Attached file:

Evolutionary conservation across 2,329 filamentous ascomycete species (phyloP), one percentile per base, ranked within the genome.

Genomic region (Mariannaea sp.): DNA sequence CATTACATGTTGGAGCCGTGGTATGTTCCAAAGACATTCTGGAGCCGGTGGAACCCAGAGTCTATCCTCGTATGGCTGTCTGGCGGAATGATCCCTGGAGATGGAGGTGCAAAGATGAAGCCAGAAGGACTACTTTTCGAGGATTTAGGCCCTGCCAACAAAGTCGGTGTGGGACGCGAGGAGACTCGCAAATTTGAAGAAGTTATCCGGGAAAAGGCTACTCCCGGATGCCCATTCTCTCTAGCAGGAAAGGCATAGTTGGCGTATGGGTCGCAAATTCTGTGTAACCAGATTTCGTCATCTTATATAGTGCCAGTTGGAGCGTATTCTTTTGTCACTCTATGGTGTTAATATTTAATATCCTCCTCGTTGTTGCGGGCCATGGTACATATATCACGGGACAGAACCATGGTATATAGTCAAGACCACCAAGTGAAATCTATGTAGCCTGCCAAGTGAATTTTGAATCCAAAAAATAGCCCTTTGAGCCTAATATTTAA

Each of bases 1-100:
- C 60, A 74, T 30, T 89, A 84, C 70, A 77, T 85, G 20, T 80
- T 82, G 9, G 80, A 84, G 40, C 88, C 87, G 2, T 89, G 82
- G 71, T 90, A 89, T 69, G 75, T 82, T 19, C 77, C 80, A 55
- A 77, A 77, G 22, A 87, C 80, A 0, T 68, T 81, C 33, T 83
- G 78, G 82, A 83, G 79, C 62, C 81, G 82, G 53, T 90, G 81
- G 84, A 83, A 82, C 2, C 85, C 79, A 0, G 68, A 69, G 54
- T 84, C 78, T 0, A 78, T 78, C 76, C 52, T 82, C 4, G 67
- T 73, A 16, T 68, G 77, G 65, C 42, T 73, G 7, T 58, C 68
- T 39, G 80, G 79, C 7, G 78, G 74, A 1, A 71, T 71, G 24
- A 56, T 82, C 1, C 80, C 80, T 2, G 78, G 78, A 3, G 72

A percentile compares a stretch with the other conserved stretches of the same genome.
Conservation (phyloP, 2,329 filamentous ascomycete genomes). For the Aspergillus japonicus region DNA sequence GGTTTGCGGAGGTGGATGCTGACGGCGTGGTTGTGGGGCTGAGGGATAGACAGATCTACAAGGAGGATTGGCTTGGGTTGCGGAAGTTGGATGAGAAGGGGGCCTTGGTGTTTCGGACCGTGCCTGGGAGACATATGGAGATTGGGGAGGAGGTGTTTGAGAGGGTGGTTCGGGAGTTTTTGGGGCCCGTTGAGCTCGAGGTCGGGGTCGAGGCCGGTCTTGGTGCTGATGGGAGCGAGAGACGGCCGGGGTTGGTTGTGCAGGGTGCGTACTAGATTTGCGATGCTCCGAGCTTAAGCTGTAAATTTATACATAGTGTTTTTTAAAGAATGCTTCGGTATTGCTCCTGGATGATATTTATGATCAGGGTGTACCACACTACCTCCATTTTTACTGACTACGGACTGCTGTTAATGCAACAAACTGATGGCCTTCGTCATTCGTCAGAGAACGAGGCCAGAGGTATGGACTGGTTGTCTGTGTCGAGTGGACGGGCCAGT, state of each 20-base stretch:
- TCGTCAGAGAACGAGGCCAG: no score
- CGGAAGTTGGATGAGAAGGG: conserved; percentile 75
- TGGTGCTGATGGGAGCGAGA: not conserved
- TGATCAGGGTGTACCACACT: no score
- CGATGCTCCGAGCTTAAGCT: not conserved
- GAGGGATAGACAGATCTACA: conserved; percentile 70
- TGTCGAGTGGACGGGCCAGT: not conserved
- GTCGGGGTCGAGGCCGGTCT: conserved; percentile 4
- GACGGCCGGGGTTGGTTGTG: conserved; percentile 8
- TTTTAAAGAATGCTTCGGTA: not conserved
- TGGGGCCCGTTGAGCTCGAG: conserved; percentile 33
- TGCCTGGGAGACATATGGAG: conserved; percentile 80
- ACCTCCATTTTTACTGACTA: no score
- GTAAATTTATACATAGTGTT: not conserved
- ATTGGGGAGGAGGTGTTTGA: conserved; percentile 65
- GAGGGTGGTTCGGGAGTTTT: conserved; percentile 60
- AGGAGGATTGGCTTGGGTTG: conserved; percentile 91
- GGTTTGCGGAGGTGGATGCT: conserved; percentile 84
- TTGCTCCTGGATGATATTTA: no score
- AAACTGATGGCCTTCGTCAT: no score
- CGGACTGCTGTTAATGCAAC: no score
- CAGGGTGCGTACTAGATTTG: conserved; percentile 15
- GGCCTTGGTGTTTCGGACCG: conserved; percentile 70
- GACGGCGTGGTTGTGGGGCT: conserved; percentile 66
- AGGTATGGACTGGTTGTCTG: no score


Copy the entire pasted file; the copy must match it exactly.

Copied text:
Evolutionary conservation across 2,329 filamentous ascomycete species (phyloP), one percentile per base, ranked within the genome.

Genomic region (Mariannaea sp.): DNA sequence CATTACATGTTGGAGCCGTGGTATGTTCCAAAGACATTCTGGAGCCGGTGGAACCCAGAGTCTATCCTCGTATGGCTGTCTGGCGGAATGATCCCTGGAGATGGAGGTGCAAAGATGAAGCCAGAAGGACTACTTTTCGAGGATTTAGGCCCTGCCAACAAAGTCGGTGTGGGACGCGAGGAGACTCGCAAATTTGAAGAAGTTATCCGGGAAAAGGCTACTCCCGGATGCCCATTCTCTCTAGCAGGAAAGGCATAGTTGGCGTATGGGTCGCAAATTCTGTGTAACCAGATTTCGTCATCTTATATAGTGCCAGTTGGAGCGTATTCTTTTGTCACTCTATGGTGTTAATATTTAATATCCTCCTCGTTGTTGCGGGCCATGGTACATATATCACGGGACAGAACCATGGTATATAGTCAAGACCACCAAGTGAAATCTATGTAGCCTGCCAAGTGAATTTTGAATCCAAAAAATAGCCCTTTGAGCCTAATATTTAA

Each of bases 1-100:
- C 60, A 74, T 30, T 89, A 84, C 70, A 77, T 85, G 20, T 80
- T 82, G 9, G 80, A 84, G 40, C 88, C 87, G 2, T 89, G 82
- G 71, T 90, A 89, T 69, G 75, T 82, T 19, C 77, C 80, A 55
- A 77, A 77, G 22, A 87, C 80, A 0, T 68, T 81, C 33, T 83
- G 78, G 82, A 83, G 79, C 62, C 81, G 82, G 53, T 90, G 81
- G 84, A 83, A 82, C 2, C 85, C 79, A 0, G 68, A 69, G 54
- T 84, C 78, T 0, A 78, T 78, C 76, C 52, T 82, C 4, G 67
- T 73, A 16, T 68, G 77, G 65, C 42, T 73, G 7, T 58, C 68
- T 39, G 80, G 79, C 7, G 78, G 74, A 1, A 71, T 71, G 24
- A 56, T 82, C 1, C 80, C 80, T 2, G 78, G 78, A 3, G 72

A percentile compares a stretch with the other conserved stretches of the same genome.
Conservation (phyloP, 2,329 filamentous ascomycete genomes). For the Aspergillus japonicus region DNA sequence GGTTTGCGGAGGTGGATGCTGACGGCGTGGTTGTGGGGCTGAGGGATAGACAGATCTACAAGGAGGATTGGCTTGGGTTGCGGAAGTTGGATGAGAAGGGGGCCTTGGTGTTTCGGACCGTGCCTGGGAGACATATGGAGATTGGGGAGGAGGTGTTTGAGAGGGTGGTTCGGGAGTTTTTGGGGCCCGTTGAGCTCGAGGTCGGGGTCGAGGCCGGTCTTGGTGCTGATGGGAGCGAGAGACGGCCGGGGTTGGTTGTGCAGGGTGCGTACTAGATTTGCGATGCTCCGAGCTTAAGCTGTAAATTTATACATAGTGTTTTTTAAAGAATGCTTCGGTATTGCTCCTGGATGATATTTATGATCAGGGTGTACCACACTACCTCCATTTTTACTGACTACGGACTGCTGTTAATGCAACAAACTGATGGCCTTCGTCATTCGTCAGAGAACGAGGCCAGAGGTATGGACTGGTTGTCTGTGTCGAGTGGACGGGCCAGT, state of each 20-base stretch:
- TCGTCAGAGAACGAGGCCAG: no score
- CGGAAGTTGGATGAGAAGGG: conserved; percentile 75
- TGGTGCTGATGGGAGCGAGA: not conserved
- TGATCAGGGTGTACCACACT: no score
- CGATGCTCCGAGCTTAAGCT: not conserved
- GAGGGATAGACAGATCTACA: conserved; percentile 70
- TGTCGAGTGGACGGGCCAGT: not conserved
- GTCGGGGTCGAGGCCGGTCT: conserved; percentile 4
- GACGGCCGGGGTTGGTTGTG: conserved; percentile 8
- TTTTAAAGAATGCTTCGGTA: not conserved
- TGGGGCCCGTTGAGCTCGAG: conserved; percentile 33
- TGCCTGGGAGACATATGGAG: conserved; percentile 80
- ACCTCCATTTTTACTGACTA: no score
- GTAAATTTATACATAGTGTT: not conserved
- ATTGGGGAGGAGGTGTTTGA: conserved; percentile 65
- GAGGGTGGTTCGGGAGTTTT: conserved; percentile 60
- AGGAGGATTGGCTTGGGTTG: conserved; percentile 91
- GGTTTGCGGAGGTGGATGCT: conserved; percentile 84
- TTGCTCCTGGATGATATTTA: no score
- AAACTGATGGCCTTCGTCAT: no score
- CGGACTGCTGTTAATGCAAC: no score
- CAGGGTGCGTACTAGATTTG: conserved; percentile 15
- GGCCTTGGTGTTTCGGACCG: conserved; percentile 70
- GACGGCGTGGTTGTGGGGCT: conserved; percentile 66
- AGGTATGGACTGGTTGTCTG: no score